More than 100 legal scholars gathered in Geneva, Switzerland for the Geneva-Harvard-Renmin-Sydney Law Faculty Conference, a three-day event that explored the history and evolution of property laws around the world.

The conference, which took place Jan. 14-16, brought together faculty from Harvard Law School, the University of Geneva, Renmin Law School (China), and Sydney Law School (Australia). HLS faculty and students have been actively involved with these institutions for many years. The conference was principally organized by the University of Geneva Faculty of Law and the Confucius Institute, and was sponsored by the Latsis Foundation and Hanban, an organization dedicated to Chinese cultural teaching worldwide.

In her opening remarks, Christine Chappuis, dean of Geneva’s Law Faculty, noted that property law “is generally regarded as a set of national, rather rigid and mandatory rules. Things are changing though. We are here to investigate exactly how much.”

In workshops and a public conference, panels of speakers from the four law schools considered the interplay between public and private property, the relationship between intellectual property and property, and the protection of private and public property under international law. The Harvard delegation included:

  • Charles Donahue, Jr., Paul A. Freund Professor of Law, who spoke on “The Emergence of Property in Land in Twelfth and Thirteenth-Century England: Blurring the Public-Private Distinction”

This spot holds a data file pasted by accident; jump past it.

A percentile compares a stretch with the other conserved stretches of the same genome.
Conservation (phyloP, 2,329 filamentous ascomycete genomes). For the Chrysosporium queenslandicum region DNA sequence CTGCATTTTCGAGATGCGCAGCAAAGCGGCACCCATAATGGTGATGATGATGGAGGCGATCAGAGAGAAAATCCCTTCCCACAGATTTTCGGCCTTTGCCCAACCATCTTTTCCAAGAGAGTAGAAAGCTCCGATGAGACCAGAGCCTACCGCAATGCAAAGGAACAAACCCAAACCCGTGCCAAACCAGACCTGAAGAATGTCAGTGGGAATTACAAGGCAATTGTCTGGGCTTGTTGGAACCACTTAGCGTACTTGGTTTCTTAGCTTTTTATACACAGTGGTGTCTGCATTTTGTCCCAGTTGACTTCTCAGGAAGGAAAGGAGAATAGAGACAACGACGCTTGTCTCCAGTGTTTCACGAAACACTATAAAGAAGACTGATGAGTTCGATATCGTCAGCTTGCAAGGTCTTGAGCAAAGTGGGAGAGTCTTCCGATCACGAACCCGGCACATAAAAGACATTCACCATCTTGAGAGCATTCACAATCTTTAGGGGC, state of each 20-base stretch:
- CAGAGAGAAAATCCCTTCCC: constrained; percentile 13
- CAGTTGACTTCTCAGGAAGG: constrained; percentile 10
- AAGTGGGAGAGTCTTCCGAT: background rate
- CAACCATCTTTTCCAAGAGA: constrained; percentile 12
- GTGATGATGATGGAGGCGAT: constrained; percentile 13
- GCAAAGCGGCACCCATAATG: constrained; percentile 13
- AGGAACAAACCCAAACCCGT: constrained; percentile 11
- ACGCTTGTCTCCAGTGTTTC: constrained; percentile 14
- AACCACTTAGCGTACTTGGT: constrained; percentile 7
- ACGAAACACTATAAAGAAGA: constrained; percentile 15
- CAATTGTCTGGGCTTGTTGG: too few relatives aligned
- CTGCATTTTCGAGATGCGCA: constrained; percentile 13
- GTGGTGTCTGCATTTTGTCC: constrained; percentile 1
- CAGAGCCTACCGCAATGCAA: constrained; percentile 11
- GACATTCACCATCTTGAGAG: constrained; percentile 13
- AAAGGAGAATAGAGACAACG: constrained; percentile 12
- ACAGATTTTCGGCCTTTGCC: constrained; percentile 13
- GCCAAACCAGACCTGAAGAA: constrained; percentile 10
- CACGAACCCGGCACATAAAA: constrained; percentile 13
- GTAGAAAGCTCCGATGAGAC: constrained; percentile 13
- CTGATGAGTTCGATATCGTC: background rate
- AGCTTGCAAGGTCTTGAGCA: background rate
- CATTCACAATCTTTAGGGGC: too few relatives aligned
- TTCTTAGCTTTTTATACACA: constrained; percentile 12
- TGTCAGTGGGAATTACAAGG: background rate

• Michael Kenneally, JD ’11 and a Ph.D candidate in Philosophy at Harvard, who spoke on “Misappropriation, ‘Quasi-Property,’ and Lockean Ethical Theory”
  • Henry E. Smith, Fessenden Professor of Law and Director of the Project on the Foundations of Private Law, who spoke on “Property, Equity and the Rule of Law”
  • Thomas W. Merrill, Charles Evans Hughes Professor of Law at Columbia Law School, who spoke on “U.S. Regulatory Takings Law: Less of a Mess Than Commonly Thought?” (Merrill has been a visitor at HLS and has co-authored two books and several articles with Smith.)

“The conference was an excellent opportunity to gain a comparative perspective on the fundamental institution of property,” said Smith.

At a dinner for the participants hosted by University of Geneva President Jean-Dominique Vassalli, artist Wang Fei demonstrated the Chinese art of calligraphy, creating a scroll that captured the work –and the spirit – of this collaborative undertaking. The artist drew the ancient character for “law” next to characters meant to express the concept of something stable and good, as well as the ability to distinguish between right and wrong. Other lines on the scroll captured the idea that legal scholars search everywhere to find the right principles to follow, then work to protect and maintain the public instruments arising from them.